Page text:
Paul Marvin has a big agenda as he settles in as the fourth-generation CEO of Marvin Windows and Doors, a family-owned company that is one of the biggest brands in the window business. One of his challenges is introducing innovations in how the company goes to market.
And perhaps surprisingly, another challenge for the fourth chief in the hundred-year-plus history of Marvin is getting other members of the family to embrace the idea of growth.
Based in tiny Warroad, Minn., the provider of mid- to high-end commercial and residential windows certainly has been growing as the U.S. economy and the housing industry have burgeoned, though the company doesn’t release sales figures.
But Paul Marvin told Chief Executive that he, his siblings and cousins must re-kindle some basic business ambitions at Marvin, partly to ensure a legacy of success to pass on to the fifth generation of family leadership.
“The time is now to grow and to really make a statement about our growth aspirations. Not growth for growth’s sake but because it allows us to secure a collective future.”
“You feel this great responsibility, given this asset, this great gift, and we’re not interested in just protecting it and then burying it and digging it up 20 or 30 years later,” he said. “We want to steward it and grow it.”
Generation three of Marvin-family leadership, including John W. “Jake” Marvin who handed the CEO post to Paul Marvin, acknowledged to the fourth generation that the company’s commitment to growth “wasn’t so much broken but had to be refreshed,” Paul Marvin said.
So, Marvin said, “The time is now to grow and to really make a statement about our growth aspirations. Not growth for growth’s sake but because it allows us to secure a collective future. And we have a higher purpose than making money.”
That company purpose officially, Marvin said, “is to ‘enrich the spaces and places where we live and work.’” But the broader context for that mission is “really understanding who your stakeholders are, the employees and families and communities we do business in and live in, our suppliers and customers” and then “to work like crazy to deliver on their needs.”
An example of how family-owned Marvin has reacted differently than other companies because of this purpose occurred in the onset of the Great Recession. “When the housing industry was brought to its knees, we stood alone [in the industry] in not closing any plant and not laying off a single employee, even while our orders were decimated,” Marvin explained. “It was hard, and we said, ‘How can we do this?,’ and we made some tough decisions. But we were able to follow through.”
Preparing the company for the future
Now, Marvin, who was named president about two years ago before ascending to the CEO role last August, faces the need to jump-start innovation to help ensure the perpetuation of the company and the extension of its legacy.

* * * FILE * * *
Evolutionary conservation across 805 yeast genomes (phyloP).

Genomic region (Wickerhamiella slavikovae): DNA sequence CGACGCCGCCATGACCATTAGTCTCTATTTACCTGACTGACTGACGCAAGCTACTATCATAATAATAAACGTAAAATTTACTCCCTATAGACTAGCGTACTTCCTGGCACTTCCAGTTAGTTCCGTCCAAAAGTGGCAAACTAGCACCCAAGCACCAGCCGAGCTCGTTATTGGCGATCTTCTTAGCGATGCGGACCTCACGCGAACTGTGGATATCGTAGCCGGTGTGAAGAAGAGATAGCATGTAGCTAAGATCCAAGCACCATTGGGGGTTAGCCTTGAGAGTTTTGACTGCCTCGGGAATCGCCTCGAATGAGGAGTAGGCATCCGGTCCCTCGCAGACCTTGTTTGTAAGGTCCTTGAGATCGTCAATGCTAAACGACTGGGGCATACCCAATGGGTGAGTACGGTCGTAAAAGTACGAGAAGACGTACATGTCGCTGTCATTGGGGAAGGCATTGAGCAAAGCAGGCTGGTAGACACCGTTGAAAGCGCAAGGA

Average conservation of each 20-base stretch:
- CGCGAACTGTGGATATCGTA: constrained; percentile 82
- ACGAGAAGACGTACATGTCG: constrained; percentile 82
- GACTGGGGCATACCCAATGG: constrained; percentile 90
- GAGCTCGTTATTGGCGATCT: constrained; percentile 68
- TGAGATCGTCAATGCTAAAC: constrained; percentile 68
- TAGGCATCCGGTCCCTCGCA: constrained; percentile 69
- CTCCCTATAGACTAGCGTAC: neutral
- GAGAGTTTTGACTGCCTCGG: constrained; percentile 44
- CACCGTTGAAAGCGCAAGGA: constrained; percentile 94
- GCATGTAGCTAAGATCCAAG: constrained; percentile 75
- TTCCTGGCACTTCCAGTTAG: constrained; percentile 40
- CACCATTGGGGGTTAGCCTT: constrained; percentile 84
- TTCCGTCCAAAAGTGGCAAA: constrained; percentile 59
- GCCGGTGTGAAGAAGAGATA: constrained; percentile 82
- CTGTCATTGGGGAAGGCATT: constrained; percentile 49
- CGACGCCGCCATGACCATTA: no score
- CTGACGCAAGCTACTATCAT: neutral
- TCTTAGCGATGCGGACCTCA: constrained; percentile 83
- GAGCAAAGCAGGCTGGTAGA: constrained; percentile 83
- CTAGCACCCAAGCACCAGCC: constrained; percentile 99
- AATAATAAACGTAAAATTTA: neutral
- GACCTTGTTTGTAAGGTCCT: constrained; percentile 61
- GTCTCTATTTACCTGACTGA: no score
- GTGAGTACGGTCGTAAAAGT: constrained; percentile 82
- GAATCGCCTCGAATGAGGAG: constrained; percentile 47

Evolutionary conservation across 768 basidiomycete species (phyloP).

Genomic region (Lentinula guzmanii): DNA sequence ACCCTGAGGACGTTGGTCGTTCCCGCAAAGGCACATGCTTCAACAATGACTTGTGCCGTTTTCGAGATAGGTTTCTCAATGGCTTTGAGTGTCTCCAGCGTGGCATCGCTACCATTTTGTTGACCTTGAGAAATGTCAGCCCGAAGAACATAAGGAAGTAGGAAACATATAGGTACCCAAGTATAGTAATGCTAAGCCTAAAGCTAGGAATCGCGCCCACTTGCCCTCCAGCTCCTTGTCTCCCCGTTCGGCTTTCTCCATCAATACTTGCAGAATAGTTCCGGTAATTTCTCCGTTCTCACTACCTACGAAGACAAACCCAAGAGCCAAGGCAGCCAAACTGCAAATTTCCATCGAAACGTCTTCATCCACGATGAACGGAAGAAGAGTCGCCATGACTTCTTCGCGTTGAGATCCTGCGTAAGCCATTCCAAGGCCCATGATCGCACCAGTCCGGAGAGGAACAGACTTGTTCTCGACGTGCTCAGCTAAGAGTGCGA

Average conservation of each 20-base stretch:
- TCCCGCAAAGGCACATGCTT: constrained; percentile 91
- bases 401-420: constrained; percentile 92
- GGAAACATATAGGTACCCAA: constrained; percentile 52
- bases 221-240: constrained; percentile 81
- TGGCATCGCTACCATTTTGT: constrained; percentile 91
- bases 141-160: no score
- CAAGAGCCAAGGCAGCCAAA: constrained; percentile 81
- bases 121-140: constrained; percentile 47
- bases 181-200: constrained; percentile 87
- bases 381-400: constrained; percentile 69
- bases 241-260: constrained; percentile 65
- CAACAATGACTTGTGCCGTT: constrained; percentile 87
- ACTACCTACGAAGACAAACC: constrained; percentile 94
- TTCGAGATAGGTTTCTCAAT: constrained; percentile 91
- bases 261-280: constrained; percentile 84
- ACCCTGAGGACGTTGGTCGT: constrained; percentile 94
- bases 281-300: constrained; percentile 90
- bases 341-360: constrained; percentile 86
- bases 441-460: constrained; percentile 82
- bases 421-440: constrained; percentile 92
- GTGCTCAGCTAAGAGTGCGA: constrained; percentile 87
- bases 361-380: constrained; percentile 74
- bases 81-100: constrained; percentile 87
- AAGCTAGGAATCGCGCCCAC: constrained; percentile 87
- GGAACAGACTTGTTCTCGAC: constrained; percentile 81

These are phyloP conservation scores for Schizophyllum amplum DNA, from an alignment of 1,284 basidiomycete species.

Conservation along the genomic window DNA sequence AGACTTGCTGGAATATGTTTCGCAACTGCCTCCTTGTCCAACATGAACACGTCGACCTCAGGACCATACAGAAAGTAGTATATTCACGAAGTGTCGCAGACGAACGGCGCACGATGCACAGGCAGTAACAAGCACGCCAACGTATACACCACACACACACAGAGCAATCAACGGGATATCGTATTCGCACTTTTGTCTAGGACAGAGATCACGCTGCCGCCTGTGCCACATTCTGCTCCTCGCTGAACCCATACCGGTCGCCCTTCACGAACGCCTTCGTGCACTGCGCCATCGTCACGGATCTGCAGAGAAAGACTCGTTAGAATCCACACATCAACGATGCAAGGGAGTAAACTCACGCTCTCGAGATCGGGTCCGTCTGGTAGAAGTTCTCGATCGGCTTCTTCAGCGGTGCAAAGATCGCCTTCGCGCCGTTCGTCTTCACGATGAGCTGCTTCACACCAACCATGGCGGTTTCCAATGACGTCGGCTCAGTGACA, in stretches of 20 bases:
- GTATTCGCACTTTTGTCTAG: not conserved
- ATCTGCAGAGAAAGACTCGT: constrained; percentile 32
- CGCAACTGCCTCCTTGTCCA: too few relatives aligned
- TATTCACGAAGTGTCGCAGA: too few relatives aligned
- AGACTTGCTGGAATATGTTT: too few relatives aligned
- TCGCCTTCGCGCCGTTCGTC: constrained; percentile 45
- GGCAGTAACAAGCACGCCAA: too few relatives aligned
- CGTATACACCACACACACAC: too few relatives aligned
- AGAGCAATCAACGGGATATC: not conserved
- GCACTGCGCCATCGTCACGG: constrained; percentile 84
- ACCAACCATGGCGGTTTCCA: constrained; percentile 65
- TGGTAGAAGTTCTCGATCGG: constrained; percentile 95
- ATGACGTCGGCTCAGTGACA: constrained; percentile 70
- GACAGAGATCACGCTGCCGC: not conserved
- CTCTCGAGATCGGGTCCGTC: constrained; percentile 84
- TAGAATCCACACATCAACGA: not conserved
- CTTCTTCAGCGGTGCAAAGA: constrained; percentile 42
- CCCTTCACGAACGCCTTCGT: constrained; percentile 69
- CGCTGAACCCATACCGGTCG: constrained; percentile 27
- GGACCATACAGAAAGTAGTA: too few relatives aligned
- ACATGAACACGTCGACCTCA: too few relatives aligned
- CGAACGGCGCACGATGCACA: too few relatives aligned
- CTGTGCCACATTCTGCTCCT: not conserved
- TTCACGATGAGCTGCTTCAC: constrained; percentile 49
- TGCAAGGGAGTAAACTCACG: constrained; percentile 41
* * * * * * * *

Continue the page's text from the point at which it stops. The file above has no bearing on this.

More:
While he declined to get specific about how he and other members of the family’s fourth generation plan to do that, Marvin said that it has to do with overhauling the customer and user experiences involved in Marvin’s products and services, including “in the showroom and sales and consulting.”
“We’re taking a very disciplined approach to understanding who our customer is and what their core needs are – not what they say they want, but their unmet needs – and innovating around understanding those needs is the process we’re pursuing.”
Digital platforms “will play a huge role in that,” Marvin said, “but it’ll take new thinking in other competencies too. Experiences are becoming so important, and other industries are changing the game on experience. The product has to perform and has to be innovative, but we’re seeing an experience-driven economy, and the way you wrap experience around the product is becoming increasingly important.”
Besides rekindling the company’s commitment to innovation, Marvin said that he wants to strengthen its commitment to “serving stakeholders for the long-term. Profits aren’t the end game.”
Warroad is one of those stakeholders. Many family-owned companies anchor their local communities. But another thing that makes Marvin unusual is that it has more employees in its hometown than Warroad has residents: about 2,300 to about 1,700, out of Marvin’s total employment base of about 5,200 people in 10 cities across the country.
Keeping the family in the family business
And, of course, the extended Marvin family is the most significant stakeholder. Only five family members were involved in the third generation of the business, a number that expanded to 11 in Paul Marvin’s generation who work full-time in the company. Paul Marvin’s six children are among 30 members of a fifth generation of the Marvin clan that are eligible to work at the company.
“As owners and family members, we’re all on equal footing and have the same rights and responsibilities, and we all have to live up to those and hold each other accountable to those,” he said. In part for that reason, fourth-generation Marvins formed a “family council” to “foster education and relationships and a common understanding, and a forum for raising” issues.
Some time ago the company also instituted another practice that’s designed to keep Marvin-family members meaningfully engaged in the business – or working outside the business: They can’t become an owner of the business if they don’t work full-time at Marvin Windows and Doors by the age of 33.
“That gives them time to go to college or into the military or whatever else,” Paul Marvin explained. “There are no hard feelings” whether they end up joining the business by age 33 or not. “But we didn’t want passive investors waiting for quarterly dividends, and this helps a lot. We don’t have factions.
“We don’t have, say, Paul working hard as CEO while cousin Jim – and we don’t have a cousin Jim – is just wondering where his quarterly dividend is.”